Women dieters don't eat any less – they just feel guiltier about it
148 women were left alone to sample chips and apples
Those who said they regularly went on diets ate just as much as the other women but felt more guilty Despite good intentions restraint eaters 'gain nothing'
12:01 GMT, 1 March 2013
13:53 GMT, 1 March 2013
Women dieters do not actually cut the amount they eat and simply end up feeling guilty about food, according to new research.
A study found that women who reported dieting more often and being highly conscious of their food intake still tend to consume as many calories as other women.
But one area in which they did differ was in experiencing a lot more guilt, especially in relation to eating.
Temptation: Restricting yourself won't necessarily make you eat any less, but will make you feel more guilty
These frequent dieters seem to rob themselves of the pleasure of enjoying food and set themselves up for failure, the Dutch findings suggest.
'Despite their good intentions, restraint eaters seem to gain nothing and lose twice,' write the researchers from Utrecht University in the journal Psychology & Health.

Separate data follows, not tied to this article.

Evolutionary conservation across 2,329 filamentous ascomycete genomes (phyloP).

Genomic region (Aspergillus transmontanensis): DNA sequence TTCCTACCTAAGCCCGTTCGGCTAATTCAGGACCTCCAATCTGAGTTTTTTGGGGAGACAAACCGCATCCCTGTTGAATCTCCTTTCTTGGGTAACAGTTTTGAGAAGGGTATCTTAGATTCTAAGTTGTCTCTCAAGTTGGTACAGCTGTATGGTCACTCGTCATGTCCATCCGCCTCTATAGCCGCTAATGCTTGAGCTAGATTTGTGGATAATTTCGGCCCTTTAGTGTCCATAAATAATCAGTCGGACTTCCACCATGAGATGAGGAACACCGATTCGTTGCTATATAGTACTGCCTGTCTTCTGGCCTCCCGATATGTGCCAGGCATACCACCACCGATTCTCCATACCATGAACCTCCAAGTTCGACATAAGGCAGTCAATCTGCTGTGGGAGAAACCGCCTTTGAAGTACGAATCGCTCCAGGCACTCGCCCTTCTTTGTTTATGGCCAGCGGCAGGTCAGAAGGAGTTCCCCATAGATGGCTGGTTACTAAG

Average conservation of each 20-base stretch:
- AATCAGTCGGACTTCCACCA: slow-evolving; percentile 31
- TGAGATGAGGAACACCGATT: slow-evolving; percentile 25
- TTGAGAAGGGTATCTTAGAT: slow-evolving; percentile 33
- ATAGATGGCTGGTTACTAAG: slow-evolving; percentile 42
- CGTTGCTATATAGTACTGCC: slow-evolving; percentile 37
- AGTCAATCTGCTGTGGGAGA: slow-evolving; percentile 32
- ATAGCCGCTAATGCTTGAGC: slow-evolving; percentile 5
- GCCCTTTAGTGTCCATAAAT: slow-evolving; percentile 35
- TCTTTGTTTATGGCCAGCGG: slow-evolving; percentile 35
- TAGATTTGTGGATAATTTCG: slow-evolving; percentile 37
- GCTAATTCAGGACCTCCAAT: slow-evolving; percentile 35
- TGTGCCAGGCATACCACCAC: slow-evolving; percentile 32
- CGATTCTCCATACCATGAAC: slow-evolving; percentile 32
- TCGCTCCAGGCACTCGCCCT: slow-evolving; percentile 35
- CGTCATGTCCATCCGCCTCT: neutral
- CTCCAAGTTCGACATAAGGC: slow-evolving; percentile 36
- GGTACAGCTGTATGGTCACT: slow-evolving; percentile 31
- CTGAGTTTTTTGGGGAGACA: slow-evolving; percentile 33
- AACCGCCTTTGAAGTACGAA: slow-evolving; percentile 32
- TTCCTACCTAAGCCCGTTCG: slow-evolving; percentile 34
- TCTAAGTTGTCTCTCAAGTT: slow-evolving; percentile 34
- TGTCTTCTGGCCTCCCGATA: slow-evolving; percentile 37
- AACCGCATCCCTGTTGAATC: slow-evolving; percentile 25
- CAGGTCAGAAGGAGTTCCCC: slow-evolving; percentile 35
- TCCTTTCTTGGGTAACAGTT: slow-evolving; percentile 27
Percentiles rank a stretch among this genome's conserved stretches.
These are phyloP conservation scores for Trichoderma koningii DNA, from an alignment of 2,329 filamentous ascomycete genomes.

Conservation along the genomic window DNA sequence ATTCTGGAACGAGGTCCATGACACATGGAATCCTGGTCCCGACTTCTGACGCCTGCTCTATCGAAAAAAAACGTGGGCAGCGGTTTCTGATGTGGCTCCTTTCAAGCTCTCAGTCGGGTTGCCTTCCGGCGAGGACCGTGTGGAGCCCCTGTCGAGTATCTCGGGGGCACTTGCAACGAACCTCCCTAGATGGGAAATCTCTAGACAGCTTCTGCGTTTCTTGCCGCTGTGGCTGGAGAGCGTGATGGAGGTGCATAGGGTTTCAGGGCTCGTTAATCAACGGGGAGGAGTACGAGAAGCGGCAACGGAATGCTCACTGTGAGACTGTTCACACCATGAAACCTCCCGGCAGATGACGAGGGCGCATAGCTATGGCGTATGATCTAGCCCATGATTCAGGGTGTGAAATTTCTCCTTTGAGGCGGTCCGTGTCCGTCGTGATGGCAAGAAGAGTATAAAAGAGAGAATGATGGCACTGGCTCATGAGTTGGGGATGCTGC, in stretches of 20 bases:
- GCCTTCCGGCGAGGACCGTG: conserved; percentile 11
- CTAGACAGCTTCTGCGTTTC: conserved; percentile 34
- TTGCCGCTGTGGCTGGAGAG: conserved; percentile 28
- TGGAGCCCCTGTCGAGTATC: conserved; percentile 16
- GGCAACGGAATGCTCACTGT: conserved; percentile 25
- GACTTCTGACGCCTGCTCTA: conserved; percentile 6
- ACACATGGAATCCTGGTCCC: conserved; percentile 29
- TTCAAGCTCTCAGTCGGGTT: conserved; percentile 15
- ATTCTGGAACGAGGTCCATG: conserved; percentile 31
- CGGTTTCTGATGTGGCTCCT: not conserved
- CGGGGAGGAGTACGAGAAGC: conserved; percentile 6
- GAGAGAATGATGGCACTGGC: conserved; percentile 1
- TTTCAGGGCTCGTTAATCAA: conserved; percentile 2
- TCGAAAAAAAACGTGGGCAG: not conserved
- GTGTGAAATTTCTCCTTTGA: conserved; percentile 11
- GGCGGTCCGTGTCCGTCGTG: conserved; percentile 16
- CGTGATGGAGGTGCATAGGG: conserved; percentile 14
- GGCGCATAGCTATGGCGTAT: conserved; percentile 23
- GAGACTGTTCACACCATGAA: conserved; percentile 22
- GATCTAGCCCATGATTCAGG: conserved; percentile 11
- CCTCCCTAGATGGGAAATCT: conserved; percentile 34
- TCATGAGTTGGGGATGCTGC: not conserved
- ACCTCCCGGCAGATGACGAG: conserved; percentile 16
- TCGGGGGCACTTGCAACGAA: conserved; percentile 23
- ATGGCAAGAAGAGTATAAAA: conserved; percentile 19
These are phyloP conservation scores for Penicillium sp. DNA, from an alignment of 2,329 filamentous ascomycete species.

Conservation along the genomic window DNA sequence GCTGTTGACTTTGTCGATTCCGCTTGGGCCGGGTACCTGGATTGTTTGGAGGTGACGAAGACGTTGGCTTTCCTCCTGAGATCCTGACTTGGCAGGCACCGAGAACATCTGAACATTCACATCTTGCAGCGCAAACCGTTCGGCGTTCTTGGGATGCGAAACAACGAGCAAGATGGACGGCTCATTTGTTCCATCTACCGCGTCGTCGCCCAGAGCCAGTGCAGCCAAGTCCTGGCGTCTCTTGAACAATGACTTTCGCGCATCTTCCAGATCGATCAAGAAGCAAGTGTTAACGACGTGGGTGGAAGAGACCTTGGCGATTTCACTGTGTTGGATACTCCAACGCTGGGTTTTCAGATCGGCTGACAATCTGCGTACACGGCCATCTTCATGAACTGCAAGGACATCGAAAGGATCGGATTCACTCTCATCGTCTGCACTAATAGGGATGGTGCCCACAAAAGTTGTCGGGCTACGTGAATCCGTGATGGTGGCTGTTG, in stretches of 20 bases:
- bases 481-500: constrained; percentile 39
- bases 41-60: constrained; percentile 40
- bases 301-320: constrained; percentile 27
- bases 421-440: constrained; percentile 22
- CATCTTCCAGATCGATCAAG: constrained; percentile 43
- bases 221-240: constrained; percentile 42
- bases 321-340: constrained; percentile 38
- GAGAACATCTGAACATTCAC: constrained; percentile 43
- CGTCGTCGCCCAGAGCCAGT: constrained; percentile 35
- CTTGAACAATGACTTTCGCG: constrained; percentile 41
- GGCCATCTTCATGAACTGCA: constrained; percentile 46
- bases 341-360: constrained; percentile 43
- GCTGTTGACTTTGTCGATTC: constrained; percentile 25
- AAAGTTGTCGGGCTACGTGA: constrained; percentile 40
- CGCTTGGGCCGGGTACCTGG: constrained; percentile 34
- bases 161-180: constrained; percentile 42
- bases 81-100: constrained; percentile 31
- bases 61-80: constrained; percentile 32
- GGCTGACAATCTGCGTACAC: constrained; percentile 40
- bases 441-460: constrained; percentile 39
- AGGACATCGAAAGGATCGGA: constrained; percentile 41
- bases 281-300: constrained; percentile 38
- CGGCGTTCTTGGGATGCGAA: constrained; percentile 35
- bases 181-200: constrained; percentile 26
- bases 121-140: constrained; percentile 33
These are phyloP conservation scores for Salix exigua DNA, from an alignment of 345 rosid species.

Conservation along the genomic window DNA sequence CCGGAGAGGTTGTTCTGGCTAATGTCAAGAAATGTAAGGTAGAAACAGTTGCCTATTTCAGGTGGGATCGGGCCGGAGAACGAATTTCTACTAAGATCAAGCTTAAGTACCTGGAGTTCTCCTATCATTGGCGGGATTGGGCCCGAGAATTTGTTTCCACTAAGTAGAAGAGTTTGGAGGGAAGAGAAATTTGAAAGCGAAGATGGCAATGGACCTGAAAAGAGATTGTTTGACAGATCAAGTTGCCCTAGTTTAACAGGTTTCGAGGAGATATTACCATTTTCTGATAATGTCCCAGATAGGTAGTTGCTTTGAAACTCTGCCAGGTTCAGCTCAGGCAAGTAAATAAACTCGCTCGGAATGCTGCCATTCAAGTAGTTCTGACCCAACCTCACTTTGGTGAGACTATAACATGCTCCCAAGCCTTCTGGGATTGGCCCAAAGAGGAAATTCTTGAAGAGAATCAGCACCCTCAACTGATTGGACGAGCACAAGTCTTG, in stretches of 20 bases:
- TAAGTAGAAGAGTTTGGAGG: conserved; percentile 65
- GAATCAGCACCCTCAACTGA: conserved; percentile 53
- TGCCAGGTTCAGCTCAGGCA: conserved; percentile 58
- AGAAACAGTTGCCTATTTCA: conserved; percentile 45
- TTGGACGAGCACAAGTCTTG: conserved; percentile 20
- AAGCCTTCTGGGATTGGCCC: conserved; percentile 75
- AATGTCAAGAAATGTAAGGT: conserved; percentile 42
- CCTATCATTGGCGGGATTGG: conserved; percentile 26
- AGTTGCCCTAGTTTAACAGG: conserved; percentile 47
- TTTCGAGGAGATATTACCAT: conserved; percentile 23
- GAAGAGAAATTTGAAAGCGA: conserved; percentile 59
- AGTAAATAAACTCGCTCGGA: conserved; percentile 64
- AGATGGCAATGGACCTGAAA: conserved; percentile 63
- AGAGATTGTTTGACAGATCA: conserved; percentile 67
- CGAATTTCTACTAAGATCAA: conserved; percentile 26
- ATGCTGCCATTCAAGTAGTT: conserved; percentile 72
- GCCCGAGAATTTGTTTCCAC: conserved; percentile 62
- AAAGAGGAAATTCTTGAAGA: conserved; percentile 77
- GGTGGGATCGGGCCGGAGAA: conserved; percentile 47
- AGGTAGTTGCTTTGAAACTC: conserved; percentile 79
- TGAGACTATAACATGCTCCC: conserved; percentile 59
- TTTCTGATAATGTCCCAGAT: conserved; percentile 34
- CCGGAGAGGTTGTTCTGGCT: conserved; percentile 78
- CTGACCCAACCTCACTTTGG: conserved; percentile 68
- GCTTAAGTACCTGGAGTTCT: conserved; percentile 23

'Results indicated that restraint was not associated with food intake, but instead was associated with increased levels of guilt after eating.
'Guilt was explicitly related to food intake.'
They added that the research showed the higher guilt levels observed could not be down to any general increase in negative emotions.
Jessie de Witt Huberts, from the university's Department of Clinical and Health Psychology, and colleagues carried out experiments involving 148 female undergraduates.
The women were invited to a laboratory to take part in what they thought was a food-tasting session for a supermarket chain.
Research suggest nearly half of young women try dieting
They were left alone for 10 minutes to sample high calorie foods such as chips and chocolate-covered peanuts and low calorie foods such as crackers and apple slices.
Next they were asked about their emotions, including guilt, and about their attitudes towards food, including how much they diet and how often they worry about what they eat.
The results showed that so-called 'restrained eaters' – who diet often and fret about what they eat and weight fluctuations – had eaten just as much as other women, including just as much high-calorie food.
They also felt greater guilt afterwards, especially in relation to their recent indulgence.
The authors concluded by saving it is vital to learn more about why frequent dieters experience such negative outcomes, given studies that indicate 45 per cent of young girls report dieting.